FIG. 1 is a schematic illustration of an intravascular ultrasound (IVUS) imaging system according to various aspects of the present disclosure.
 FIGS. 2-7 are diagrammatic perspective views and cross-sectional views of the transducer assembly and the various fixtures used in making the transducer assembly according to various aspects of the present disclosure.
 For the purposes of promoting an understanding of the principles of the present disclosure, reference will now be made to the embodiments illustrated in the drawings, and specific language will be used to describe the same. It is nevertheless understood that no limitation to the scope of the disclosure is intended. Any alterations and further modifications to the described devices, systems, and methods, and any further application of the principles of the present disclosure are fully contemplated and included within the present disclosure as would normally occur to one skilled in the art to which the disclosure relates. For example, the present disclosure provides an ultrasound imaging system described in terms of cardiovascular imaging, however, it is understood that such description is not intended to be limited to this application. In some embodiments, the ultrasound imaging system includes an intravascular imaging system. The imaging system is equally well suited to any application requiring imaging within a small cavity. In particular, it is fully contemplated that the features, components, and/or steps described with respect to one embodiment may be combined with the features, components, and/or steps described with respect to other embodiments of the present disclosure. For the sake of brevity, however, the numerous iterations of these combinations will not be described separately.
 There are primarily two types of catheters in common use today: solid-state and rotational. An exemplary solid-state catheter uses an array of transducers (typically 64) distributed around a circumference of the catheter and connected to an electronic multiplexer circuit. The multiplexer circuit selects transducers from the array for transmitting ultrasound signals and receiving reflected ultrasound signals. By stepping through a sequence of transmit-receive transducer pairs, the solid-state catheter can synthesize the effect of a mechanically scanned transducer element, but without moving parts. Since there is no rotating mechanical element, the transducer array can be placed in direct contact with blood and vessel tissue with minimal risk of vessel trauma, and the solid-state scanner can be wired directly to the imaging system with a simple electrical cable and a standard detachable electrical connector.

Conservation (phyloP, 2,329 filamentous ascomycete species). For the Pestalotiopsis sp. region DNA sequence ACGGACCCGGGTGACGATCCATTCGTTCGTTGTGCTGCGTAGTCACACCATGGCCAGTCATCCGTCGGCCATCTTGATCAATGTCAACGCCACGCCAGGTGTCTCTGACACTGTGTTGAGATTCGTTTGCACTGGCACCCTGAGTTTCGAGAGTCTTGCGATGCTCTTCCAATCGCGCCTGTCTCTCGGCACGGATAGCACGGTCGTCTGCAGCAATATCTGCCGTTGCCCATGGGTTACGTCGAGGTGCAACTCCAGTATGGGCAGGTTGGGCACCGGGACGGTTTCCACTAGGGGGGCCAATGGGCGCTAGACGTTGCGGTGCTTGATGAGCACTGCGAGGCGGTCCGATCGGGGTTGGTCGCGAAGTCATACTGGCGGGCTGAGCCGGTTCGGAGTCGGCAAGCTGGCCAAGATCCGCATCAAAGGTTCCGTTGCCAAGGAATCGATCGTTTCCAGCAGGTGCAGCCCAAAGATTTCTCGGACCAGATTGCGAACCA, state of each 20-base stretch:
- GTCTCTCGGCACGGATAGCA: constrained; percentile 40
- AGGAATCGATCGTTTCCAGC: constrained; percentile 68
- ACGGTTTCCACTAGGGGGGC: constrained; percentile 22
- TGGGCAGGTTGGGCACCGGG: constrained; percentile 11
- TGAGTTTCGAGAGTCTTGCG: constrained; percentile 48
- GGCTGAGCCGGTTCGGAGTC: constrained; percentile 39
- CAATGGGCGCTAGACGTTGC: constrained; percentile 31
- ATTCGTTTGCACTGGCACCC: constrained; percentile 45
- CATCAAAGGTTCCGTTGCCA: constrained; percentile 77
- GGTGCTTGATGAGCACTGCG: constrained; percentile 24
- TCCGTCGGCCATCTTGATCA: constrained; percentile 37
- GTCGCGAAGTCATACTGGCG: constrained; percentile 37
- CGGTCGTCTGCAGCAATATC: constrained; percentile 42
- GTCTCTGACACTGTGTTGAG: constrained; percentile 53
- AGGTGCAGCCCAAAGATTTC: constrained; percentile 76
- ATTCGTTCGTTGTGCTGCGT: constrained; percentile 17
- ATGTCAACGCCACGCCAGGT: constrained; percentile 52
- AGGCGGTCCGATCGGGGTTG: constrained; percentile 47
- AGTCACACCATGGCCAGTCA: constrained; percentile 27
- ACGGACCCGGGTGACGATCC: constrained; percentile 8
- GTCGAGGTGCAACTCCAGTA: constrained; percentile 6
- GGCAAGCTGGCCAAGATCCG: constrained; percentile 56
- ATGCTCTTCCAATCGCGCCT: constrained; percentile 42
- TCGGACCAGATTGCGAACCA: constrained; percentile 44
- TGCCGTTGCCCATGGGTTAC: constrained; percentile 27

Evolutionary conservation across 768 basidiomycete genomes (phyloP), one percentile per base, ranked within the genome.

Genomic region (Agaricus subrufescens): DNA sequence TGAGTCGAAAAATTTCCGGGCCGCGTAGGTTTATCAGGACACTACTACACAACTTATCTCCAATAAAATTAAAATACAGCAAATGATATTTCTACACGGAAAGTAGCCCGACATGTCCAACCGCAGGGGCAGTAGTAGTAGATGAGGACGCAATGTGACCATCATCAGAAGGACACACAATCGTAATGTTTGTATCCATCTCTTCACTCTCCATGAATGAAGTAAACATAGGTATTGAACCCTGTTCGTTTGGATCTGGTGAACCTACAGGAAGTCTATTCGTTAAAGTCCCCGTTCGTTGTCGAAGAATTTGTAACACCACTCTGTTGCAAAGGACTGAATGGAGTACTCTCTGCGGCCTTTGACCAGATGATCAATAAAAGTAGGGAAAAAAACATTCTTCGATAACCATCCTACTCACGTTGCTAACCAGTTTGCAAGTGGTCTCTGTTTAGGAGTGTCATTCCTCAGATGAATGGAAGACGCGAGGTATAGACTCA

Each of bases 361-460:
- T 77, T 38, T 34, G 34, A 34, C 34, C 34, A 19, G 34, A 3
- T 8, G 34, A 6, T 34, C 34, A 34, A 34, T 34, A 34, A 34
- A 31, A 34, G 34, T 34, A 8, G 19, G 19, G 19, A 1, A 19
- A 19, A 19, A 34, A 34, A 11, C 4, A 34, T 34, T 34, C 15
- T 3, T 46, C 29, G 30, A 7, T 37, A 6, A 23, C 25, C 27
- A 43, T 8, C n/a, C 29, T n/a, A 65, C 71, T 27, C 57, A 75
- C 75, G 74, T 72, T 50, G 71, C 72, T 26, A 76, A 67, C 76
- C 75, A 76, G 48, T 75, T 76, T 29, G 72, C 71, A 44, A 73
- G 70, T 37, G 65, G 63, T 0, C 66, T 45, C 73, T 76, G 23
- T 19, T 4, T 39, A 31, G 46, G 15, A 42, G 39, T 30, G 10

An exemplary rotational catheter includes a single transducer located at a tip of a flexible driveshaft that spins inside a sheath inserted into the vessel of interest. The transducer is typically oriented such that the ultrasound signals propagate generally perpendicular to an axis of the catheter. In the typical rotational catheter, a fluid-filled (e.g., saline-filled) sheath protects the vessel tissue from the spinning transducer and driveshaft while permitting ultrasound signals to freely propagate from the transducer into the tissue and back. As the driveshaft rotates (for example, at 30 revolutions per second), the transducer is periodically excited with a high voltage pulse to emit a short burst of ultrasound. The ultrasound signals are emitted from the transducer, through the fluid-filled sheath and sheath wall, in a direction generally perpendicular to an axis of rotation of the driveshaft. The same transducer then listens for returning ultrasound signals reflected from various tissue structures, and the imaging system assembles a two dimensional image of the vessel cross-section from a sequence of several hundred of these ultrasound pulse/echo acquisition sequences occurring during a single revolution of the transducer.
 FIG. 1 is a schematic illustration of an ultrasound imaging system 100 according to various aspects of the present disclosure. In some embodiments, the ultrasound imaging system 100 includes an intravascular ultrasound imaging system (IVUS). The IVUS imaging system 100 includes an IVUS catheter 102 coupled by a patient interface module (PIM) 104 to an IVUS control system 106. The control system 106 is coupled to a monitor 108 that displays an IVUS image (such as an image generated by the IVUS system 100).